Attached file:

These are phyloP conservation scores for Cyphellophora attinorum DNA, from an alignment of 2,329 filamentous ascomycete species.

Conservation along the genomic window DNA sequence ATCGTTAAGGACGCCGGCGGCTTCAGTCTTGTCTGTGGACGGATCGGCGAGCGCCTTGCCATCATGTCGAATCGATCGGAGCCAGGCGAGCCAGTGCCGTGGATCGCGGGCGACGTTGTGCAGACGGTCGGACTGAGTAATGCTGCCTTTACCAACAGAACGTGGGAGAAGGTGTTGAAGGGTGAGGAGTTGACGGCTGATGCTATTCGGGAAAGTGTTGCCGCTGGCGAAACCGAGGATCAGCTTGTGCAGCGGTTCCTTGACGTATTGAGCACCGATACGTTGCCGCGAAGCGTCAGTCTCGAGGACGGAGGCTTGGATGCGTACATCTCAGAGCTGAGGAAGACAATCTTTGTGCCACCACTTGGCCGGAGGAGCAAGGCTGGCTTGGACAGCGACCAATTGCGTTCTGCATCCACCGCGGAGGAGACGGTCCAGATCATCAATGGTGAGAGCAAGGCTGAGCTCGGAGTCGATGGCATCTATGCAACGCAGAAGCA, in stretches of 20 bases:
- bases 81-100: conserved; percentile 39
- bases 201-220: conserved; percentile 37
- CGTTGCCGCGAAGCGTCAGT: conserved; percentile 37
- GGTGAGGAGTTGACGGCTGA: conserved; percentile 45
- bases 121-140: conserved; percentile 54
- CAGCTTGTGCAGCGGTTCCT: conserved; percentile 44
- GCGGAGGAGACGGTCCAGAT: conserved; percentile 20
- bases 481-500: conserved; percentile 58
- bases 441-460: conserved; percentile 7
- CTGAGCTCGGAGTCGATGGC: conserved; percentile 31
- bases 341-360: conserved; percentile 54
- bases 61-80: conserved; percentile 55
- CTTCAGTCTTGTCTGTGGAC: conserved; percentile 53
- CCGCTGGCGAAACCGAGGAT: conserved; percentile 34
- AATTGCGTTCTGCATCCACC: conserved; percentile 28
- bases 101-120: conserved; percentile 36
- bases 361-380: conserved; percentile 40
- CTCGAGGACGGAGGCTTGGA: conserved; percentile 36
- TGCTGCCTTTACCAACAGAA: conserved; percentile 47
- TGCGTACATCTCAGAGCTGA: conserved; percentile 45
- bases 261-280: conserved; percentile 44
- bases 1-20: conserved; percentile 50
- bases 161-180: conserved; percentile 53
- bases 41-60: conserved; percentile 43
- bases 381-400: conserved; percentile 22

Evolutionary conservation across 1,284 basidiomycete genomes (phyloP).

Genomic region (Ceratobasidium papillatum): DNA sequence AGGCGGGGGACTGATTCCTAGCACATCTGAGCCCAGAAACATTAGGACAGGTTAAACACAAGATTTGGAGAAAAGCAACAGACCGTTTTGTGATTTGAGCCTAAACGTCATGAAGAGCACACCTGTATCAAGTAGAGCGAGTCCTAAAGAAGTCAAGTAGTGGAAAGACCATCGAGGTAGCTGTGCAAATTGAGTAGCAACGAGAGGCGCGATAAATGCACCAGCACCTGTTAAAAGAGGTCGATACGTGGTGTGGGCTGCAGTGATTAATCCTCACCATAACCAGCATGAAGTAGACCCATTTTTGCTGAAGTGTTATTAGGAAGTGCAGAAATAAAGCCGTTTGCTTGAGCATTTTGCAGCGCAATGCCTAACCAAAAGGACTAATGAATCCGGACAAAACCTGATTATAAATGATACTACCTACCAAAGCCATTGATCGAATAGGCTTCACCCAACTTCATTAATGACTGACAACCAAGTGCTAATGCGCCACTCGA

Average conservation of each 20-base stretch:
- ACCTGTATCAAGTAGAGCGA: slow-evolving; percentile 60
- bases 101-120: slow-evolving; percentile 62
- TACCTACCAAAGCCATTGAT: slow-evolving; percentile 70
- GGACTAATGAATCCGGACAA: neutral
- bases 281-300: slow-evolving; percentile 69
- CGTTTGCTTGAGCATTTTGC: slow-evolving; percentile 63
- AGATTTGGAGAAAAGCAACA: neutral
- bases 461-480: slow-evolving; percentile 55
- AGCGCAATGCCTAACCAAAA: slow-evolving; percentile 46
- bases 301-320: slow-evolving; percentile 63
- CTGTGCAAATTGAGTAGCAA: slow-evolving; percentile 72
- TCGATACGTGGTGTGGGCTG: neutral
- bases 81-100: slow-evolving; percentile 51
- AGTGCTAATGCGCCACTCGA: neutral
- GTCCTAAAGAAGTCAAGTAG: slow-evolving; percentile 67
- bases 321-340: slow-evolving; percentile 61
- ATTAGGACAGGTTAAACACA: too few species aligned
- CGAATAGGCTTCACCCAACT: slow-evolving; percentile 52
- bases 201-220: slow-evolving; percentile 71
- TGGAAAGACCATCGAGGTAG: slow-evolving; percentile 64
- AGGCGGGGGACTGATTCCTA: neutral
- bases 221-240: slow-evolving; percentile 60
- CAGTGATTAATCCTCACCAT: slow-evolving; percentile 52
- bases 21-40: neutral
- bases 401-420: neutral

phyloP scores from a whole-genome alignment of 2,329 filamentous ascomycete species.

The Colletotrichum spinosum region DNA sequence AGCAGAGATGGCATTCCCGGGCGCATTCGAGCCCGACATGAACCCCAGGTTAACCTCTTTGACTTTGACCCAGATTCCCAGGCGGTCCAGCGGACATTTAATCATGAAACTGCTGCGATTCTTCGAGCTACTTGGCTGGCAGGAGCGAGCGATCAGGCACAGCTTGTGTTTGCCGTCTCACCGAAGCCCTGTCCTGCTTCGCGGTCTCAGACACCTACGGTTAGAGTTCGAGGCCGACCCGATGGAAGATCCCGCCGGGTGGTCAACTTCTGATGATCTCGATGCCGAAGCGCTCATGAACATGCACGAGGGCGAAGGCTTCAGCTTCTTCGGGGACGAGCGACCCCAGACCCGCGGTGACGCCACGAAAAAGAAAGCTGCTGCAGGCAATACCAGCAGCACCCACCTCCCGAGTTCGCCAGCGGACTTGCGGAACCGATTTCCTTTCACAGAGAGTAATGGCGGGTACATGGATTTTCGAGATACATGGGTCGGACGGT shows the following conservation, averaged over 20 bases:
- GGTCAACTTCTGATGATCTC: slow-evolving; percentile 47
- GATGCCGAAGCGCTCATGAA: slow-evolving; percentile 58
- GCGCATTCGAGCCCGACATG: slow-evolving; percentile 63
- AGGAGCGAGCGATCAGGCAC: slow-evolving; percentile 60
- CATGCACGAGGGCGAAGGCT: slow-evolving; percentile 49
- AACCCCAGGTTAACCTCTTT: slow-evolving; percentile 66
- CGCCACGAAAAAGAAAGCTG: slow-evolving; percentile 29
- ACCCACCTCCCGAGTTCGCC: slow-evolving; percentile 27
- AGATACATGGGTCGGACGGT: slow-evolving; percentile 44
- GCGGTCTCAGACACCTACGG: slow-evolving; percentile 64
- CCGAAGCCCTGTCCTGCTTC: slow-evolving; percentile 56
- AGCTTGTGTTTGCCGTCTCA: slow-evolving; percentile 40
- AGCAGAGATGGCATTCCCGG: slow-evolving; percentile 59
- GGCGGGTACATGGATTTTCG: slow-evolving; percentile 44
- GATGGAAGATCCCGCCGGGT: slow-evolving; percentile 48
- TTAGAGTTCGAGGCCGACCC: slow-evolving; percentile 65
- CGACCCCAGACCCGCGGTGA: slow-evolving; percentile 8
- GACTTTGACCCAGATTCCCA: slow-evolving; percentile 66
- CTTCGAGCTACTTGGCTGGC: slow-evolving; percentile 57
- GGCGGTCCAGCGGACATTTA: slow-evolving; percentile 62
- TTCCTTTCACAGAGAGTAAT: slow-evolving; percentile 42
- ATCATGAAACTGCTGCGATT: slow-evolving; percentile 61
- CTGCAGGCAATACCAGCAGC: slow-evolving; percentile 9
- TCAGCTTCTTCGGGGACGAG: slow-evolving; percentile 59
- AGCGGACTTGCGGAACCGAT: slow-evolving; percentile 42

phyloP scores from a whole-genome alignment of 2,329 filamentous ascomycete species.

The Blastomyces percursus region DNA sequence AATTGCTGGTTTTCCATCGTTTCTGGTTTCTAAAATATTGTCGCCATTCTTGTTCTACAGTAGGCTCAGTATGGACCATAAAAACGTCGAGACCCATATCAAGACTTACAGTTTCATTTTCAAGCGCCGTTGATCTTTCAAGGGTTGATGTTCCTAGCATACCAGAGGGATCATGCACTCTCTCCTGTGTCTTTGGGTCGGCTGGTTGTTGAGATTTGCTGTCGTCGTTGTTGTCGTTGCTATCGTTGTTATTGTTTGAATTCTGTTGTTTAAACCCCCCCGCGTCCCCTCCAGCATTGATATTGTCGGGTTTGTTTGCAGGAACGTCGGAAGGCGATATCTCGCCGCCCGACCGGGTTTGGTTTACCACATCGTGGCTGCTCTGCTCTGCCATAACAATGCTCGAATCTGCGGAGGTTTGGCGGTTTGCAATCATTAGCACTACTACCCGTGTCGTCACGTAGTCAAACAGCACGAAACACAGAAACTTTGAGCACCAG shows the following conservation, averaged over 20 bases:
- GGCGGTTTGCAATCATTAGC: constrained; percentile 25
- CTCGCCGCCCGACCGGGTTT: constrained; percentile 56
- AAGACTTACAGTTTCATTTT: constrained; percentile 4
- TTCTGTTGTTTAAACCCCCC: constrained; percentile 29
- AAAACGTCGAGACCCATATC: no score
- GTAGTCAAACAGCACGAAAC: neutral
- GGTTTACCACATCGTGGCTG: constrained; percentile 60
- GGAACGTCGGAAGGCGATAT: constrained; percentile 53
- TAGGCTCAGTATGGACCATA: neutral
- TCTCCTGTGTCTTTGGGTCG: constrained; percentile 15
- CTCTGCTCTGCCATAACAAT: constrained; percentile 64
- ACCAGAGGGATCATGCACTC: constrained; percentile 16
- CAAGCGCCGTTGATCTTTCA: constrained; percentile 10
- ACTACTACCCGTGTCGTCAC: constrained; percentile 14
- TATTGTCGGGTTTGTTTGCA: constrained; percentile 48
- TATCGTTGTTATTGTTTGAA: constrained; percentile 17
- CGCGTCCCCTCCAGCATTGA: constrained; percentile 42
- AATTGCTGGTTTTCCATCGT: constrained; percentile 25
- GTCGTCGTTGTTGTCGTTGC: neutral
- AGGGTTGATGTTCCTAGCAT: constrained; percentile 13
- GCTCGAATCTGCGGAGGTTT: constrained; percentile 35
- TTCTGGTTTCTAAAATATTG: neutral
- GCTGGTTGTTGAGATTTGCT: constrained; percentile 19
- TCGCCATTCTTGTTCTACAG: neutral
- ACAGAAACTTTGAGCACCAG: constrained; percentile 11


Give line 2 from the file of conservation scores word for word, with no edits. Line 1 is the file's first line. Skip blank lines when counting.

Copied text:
Conservation along the genomic window DNA sequence ATCGTTAAGGACGCCGGCGGCTTCAGTCTTGTCTGTGGACGGATCGGCGAGCGCCTTGCCATCATGTCGAATCGATCGGAGCCAGGCGAGCCAGTGCCGTGGATCGCGGGCGACGTTGTGCAGACGGTCGGACTGAGTAATGCTGCCTTTACCAACAGAACGTGGGAGAAGGTGTTGAAGGGTGAGGAGTTGACGGCTGATGCTATTCGGGAAAGTGTTGCCGCTGGCGAAACCGAGGATCAGCTTGTGCAGCGGTTCCTTGACGTATTGAGCACCGATACGTTGCCGCGAAGCGTCAGTCTCGAGGACGGAGGCTTGGATGCGTACATCTCAGAGCTGAGGAAGACAATCTTTGTGCCACCACTTGGCCGGAGGAGCAAGGCTGGCTTGGACAGCGACCAATTGCGTTCTGCATCCACCGCGGAGGAGACGGTCCAGATCATCAATGGTGAGAGCAAGGCTGAGCTCGGAGTCGATGGCATCTATGCAACGCAGAAGCA, in stretches of 20 bases: